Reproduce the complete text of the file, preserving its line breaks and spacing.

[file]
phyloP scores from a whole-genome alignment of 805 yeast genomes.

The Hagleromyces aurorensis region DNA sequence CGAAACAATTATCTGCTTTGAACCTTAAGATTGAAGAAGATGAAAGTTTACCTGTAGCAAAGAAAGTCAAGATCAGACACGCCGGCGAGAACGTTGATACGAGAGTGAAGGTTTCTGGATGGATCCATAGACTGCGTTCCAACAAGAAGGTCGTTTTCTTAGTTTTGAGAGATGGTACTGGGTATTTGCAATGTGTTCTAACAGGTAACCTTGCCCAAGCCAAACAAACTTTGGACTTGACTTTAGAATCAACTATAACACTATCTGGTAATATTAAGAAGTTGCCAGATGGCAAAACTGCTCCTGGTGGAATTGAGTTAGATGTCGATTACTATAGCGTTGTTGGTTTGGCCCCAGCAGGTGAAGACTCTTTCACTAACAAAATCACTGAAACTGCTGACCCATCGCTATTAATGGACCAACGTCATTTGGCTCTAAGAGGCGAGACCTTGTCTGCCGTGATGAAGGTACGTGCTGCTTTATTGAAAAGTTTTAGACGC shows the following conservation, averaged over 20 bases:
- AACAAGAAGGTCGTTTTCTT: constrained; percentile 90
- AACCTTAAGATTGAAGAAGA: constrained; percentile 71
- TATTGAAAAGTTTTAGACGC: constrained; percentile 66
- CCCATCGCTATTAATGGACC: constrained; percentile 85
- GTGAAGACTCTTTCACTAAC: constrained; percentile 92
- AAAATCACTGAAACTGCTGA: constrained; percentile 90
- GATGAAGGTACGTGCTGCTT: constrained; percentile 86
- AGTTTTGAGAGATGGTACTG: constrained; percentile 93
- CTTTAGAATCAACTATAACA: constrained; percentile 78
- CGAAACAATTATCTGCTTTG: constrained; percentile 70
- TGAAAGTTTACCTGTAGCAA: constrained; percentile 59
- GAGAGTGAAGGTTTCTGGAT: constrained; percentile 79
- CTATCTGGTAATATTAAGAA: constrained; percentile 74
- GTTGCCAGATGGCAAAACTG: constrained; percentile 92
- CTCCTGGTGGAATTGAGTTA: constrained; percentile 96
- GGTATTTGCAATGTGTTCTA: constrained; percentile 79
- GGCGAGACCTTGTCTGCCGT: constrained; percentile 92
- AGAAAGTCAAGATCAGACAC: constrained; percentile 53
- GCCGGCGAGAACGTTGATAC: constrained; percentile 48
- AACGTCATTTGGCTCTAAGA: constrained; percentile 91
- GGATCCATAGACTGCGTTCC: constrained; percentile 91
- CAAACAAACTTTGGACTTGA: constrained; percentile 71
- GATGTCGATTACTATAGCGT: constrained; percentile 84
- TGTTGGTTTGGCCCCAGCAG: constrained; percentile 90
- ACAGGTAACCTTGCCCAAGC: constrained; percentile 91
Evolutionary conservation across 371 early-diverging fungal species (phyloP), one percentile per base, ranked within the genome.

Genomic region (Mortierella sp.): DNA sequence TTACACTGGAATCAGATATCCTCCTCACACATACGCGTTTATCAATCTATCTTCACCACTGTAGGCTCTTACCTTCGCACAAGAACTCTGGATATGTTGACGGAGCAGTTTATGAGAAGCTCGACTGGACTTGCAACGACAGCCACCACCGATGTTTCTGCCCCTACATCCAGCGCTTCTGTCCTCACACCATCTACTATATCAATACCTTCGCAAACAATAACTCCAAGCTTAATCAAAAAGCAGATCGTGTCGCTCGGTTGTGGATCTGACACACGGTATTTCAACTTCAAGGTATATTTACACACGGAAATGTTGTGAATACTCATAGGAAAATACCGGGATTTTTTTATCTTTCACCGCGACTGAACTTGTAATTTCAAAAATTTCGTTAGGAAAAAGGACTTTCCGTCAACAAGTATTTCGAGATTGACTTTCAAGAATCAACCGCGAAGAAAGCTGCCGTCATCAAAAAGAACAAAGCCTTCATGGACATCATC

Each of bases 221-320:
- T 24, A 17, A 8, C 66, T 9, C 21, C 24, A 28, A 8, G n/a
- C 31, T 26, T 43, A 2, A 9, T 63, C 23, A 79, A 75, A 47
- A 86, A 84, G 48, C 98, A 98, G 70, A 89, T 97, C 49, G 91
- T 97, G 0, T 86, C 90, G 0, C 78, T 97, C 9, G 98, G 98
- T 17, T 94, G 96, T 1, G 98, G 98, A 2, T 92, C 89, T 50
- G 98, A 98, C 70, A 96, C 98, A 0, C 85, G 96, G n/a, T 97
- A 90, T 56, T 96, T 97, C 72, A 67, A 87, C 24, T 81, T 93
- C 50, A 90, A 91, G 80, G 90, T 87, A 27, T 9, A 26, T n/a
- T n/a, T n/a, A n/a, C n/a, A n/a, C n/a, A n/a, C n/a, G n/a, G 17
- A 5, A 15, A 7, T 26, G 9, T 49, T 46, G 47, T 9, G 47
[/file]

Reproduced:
phyloP scores from a whole-genome alignment of 805 yeast genomes.

The Hagleromyces aurorensis region DNA sequence CGAAACAATTATCTGCTTTGAACCTTAAGATTGAAGAAGATGAAAGTTTACCTGTAGCAAAGAAAGTCAAGATCAGACACGCCGGCGAGAACGTTGATACGAGAGTGAAGGTTTCTGGATGGATCCATAGACTGCGTTCCAACAAGAAGGTCGTTTTCTTAGTTTTGAGAGATGGTACTGGGTATTTGCAATGTGTTCTAACAGGTAACCTTGCCCAAGCCAAACAAACTTTGGACTTGACTTTAGAATCAACTATAACACTATCTGGTAATATTAAGAAGTTGCCAGATGGCAAAACTGCTCCTGGTGGAATTGAGTTAGATGTCGATTACTATAGCGTTGTTGGTTTGGCCCCAGCAGGTGAAGACTCTTTCACTAACAAAATCACTGAAACTGCTGACCCATCGCTATTAATGGACCAACGTCATTTGGCTCTAAGAGGCGAGACCTTGTCTGCCGTGATGAAGGTACGTGCTGCTTTATTGAAAAGTTTTAGACGC shows the following conservation, averaged over 20 bases:
- AACAAGAAGGTCGTTTTCTT: constrained; percentile 90
- AACCTTAAGATTGAAGAAGA: constrained; percentile 71
- TATTGAAAAGTTTTAGACGC: constrained; percentile 66
- CCCATCGCTATTAATGGACC: constrained; percentile 85
- GTGAAGACTCTTTCACTAAC: constrained; percentile 92
- AAAATCACTGAAACTGCTGA: constrained; percentile 90
- GATGAAGGTACGTGCTGCTT: constrained; percentile 86
- AGTTTTGAGAGATGGTACTG: constrained; percentile 93
- CTTTAGAATCAACTATAACA: constrained; percentile 78
- CGAAACAATTATCTGCTTTG: constrained; percentile 70
- TGAAAGTTTACCTGTAGCAA: constrained; percentile 59
- GAGAGTGAAGGTTTCTGGAT: constrained; percentile 79
- CTATCTGGTAATATTAAGAA: constrained; percentile 74
- GTTGCCAGATGGCAAAACTG: constrained; percentile 92
- CTCCTGGTGGAATTGAGTTA: constrained; percentile 96
- GGTATTTGCAATGTGTTCTA: constrained; percentile 79
- GGCGAGACCTTGTCTGCCGT: constrained; percentile 92
- AGAAAGTCAAGATCAGACAC: constrained; percentile 53
- GCCGGCGAGAACGTTGATAC: constrained; percentile 48
- AACGTCATTTGGCTCTAAGA: constrained; percentile 91
- GGATCCATAGACTGCGTTCC: constrained; percentile 91
- CAAACAAACTTTGGACTTGA: constrained; percentile 71
- GATGTCGATTACTATAGCGT: constrained; percentile 84
- TGTTGGTTTGGCCCCAGCAG: constrained; percentile 90
- ACAGGTAACCTTGCCCAAGC: constrained; percentile 91
Evolutionary conservation across 371 early-diverging fungal species (phyloP), one percentile per base, ranked within the genome.

Genomic region (Mortierella sp.): DNA sequence TTACACTGGAATCAGATATCCTCCTCACACATACGCGTTTATCAATCTATCTTCACCACTGTAGGCTCTTACCTTCGCACAAGAACTCTGGATATGTTGACGGAGCAGTTTATGAGAAGCTCGACTGGACTTGCAACGACAGCCACCACCGATGTTTCTGCCCCTACATCCAGCGCTTCTGTCCTCACACCATCTACTATATCAATACCTTCGCAAACAATAACTCCAAGCTTAATCAAAAAGCAGATCGTGTCGCTCGGTTGTGGATCTGACACACGGTATTTCAACTTCAAGGTATATTTACACACGGAAATGTTGTGAATACTCATAGGAAAATACCGGGATTTTTTTATCTTTCACCGCGACTGAACTTGTAATTTCAAAAATTTCGTTAGGAAAAAGGACTTTCCGTCAACAAGTATTTCGAGATTGACTTTCAAGAATCAACCGCGAAGAAAGCTGCCGTCATCAAAAAGAACAAAGCCTTCATGGACATCATC

Each of bases 221-320:
- T 24, A 17, A 8, C 66, T 9, C 21, C 24, A 28, A 8, G n/a
- C 31, T 26, T 43, A 2, A 9, T 63, C 23, A 79, A 75, A 47
- A 86, A 84, G 48, C 98, A 98, G 70, A 89, T 97, C 49, G 91
- T 97, G 0, T 86, C 90, G 0, C 78, T 97, C 9, G 98, G 98
- T 17, T 94, G 96, T 1, G 98, G 98, A 2, T 92, C 89, T 50
- G 98, A 98, C 70, A 96, C 98, A 0, C 85, G 96, G n/a, T 97
- A 90, T 56, T 96, T 97, C 72, A 67, A 87, C 24, T 81, T 93
- C 50, A 90, A 91, G 80, G 90, T 87, A 27, T 9, A 26, T n/a
- T n/a, T n/a, A n/a, C n/a, A n/a, C n/a, A n/a, C n/a, G n/a, G 17
- A 5, A 15, A 7, T 26, G 9, T 49, T 46, G 47, T 9, G 47